US Supreme Court Associate Justice Stephen Breyer sits for an official photo with other members of the US Supreme Court in the Supreme Court in Washington, DC, June 1, 2017. (Photo by SAUL LOEB / AFP) (Photo by SAUL LOEB/AFP via Getty Images)
Biskupic: Why Breyer chose to announce his retirement now
01:59 - Source: CNN
CNN  — 

After a series of recent stinging legislative defeats, Senate Democrats may soon be able to deliver a win for their party.

Senate Majority Leader Chuck Schumer is looking at a quick time frame to confirm President Joe Biden’s nominee to the Supreme Court – and he will follow a similar timeline that Republicans employed to confirm Amy Coney Barrett to the court in 2020, according to a source familiar with his thinking.

Senate sources also say that the Senate can act on the Biden nominee before Justice Stephen Breyer officially steps down from the court. So Democrats expect to hold hearings and votes before Breyer officially steps aside at the end of his term.

The late Justice Ruth Bader Ginsburg died on September 18, 2020 – and Barrett was nominated on September 26, 2020. She was confirmed October 26, 2020 – just days before the election, prompting Democratic anger.

Senate Democrats are confident that whomever Biden picks to replace Breyer, the nominee will receive enough votes to get confirmed, according to senior Democratic sources.

That’s because of both the math and the history. Since Senate GOP Leader Mitch McConnell pushed through a change in filibuster rules in 2017, it just requires a party-line, simple majority vote to advance a Supreme Court nominee.

LIVE UPDATES: Supreme Court Justice Stephen Breyer to retire

In the 50-50 Senate, all Democrats need to stay united with Vice President Kamala Harris breaking a potential tie in the event no Republicans break ranks.

Schumer indicated in a statement on Wednesday he plans to move swiftly toward a confirmation vote once a nomination is made.

“President Biden’s nominee will receive a prompt hearing in the Senate Judiciary Committee, and will be considered and confirmed by the full United States Senate with all deliberate speed,” Schumer said.

Schumer later echoed that sentiment in brief public remarks. “In the Senate we want to be deliberate, we want to move quickly, we want to get this done as soon as possible,” he said.

Senate Judiciary Chairman Dick Durbin, an Illinois Democrat, said in a statement, “I look forward to moving the President’s nominee expeditiously through the Committee.”

West Virginia Democratic Sen. Joe Manchin, a key swing vote, has a long history of deferring to presidents who make picks to the federal bench and the executive branch – backing two of three of President Donald Trump’s choices, Neil Gorsuch and Brett Kavanaugh. He opposed Barrett because her confirmation vote was too close to the 2020 election.

Manchin said in a statement on Wednesday, “I take my Constitutional responsibility to advise and consent on a nominee to the Supreme Court very seriously. I look forward to meeting with and evaluating the qualifications of President Biden’s nominee to fill this Supreme Court vacancy.”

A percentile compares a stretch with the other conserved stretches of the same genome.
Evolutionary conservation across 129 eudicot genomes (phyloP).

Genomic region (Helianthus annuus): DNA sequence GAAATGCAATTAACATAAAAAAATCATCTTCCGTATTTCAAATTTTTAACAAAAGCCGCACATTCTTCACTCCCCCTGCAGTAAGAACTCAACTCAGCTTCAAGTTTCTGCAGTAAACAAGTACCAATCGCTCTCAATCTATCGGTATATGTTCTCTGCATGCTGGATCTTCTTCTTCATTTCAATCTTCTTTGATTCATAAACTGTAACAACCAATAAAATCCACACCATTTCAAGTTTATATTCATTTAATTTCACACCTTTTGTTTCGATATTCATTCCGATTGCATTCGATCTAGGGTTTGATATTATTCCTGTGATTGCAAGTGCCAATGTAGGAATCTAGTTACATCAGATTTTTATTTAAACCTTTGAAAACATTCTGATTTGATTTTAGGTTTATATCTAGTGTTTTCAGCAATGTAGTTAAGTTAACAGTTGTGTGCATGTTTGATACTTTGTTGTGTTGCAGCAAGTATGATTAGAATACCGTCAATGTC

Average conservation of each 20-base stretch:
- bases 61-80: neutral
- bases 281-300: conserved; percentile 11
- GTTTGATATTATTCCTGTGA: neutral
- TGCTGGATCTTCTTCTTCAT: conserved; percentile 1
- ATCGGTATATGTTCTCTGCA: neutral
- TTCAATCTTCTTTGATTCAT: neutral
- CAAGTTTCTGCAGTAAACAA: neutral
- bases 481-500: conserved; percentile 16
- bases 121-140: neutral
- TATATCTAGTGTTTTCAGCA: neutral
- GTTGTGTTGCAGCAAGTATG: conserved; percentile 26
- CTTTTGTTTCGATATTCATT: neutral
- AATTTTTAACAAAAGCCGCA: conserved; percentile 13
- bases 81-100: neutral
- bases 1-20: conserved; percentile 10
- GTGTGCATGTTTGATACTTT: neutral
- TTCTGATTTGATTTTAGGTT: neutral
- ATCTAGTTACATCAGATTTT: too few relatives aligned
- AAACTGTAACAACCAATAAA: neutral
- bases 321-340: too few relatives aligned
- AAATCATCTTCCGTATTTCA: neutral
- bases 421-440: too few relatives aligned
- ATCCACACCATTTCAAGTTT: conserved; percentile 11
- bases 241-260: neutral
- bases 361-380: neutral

Arizona Democratic Sen. Kyrsten Sinema has also sided with Biden on nominations.

And there’s a strong likelihood that Biden could win over some key GOP swing votes, such as Sen. Susan Collins, who voted for President Barack Obama’s choices of Elena Kagan and Sonia Sotomayor. Sen. Lindsey Graham did as well. Sen. Lisa Murkowski, who faces a Trump-inspired GOP challenger this year, also voted against Kavanaugh.

“If all Democrats hang together – which I expect they will – they have the power to replace Justice Breyer in 2022 without one Republican vote in support,” Graham said in a statement reacting to the news.

“Elections have consequences, and that is most evident when it comes to fulfilling vacancies on the Supreme Court,” he added.

Of course, once the nomination is made and the vetting process occurs, the dynamics can certainly change.

One area that will require GOP cooperation

The Senate Judiciary Committee — which is divided evenly between the two parties — must have a majority of members present in order to hold a vote on the Supreme Court nominee. If the 11 Republicans were to boycott the committee vote, they would effectively deny Democrats a quorum to bring the matter to vote and advance it to the floor, according to Senate aides.

It would be very risky for the GOP to employ this gambit on the first African American woman justice. And it’s unclear how the Senate would proceed if that extraordinary circumstance were to happen.

Hill Democrats urge Biden to nominate a Black woman to the Supreme Court

A wide array of congressional Democrats publicly urged Biden to honor his campaign promise and nominate a Black woman to the Supreme Court.

Democratic Sen. Patty Murray of Washington said in a statement, “The Court should reflect the diversity of our country, and it is unacceptable that we have never in our nation’s history had a Black woman sit on the Supreme Court of the United States — I want to change that.”

House Democrats also spoke out in favor of the President nominating a Black woman.

“@POTUS you promised us a Black woman on the Supreme Court. Let’s see it happen,” Rep. Jamaal Bowman of New York tweeted.

Rep. Cori Bush of Missouri wrote, “It is past time for a Black woman to be named to the Supreme Court.”

“I look forward to @JoeBiden upholding his promise to nominate a Black woman as the next Supreme Court Justice,” tweeted Rep. Carolyn Maloney of New York, the chairwoman of the House Oversight Committee.

This story has been updated with additional developments Wednesday.

CNN’s Ted Barrett, Lauren Fox and Morgan Rimmer contributed to this report.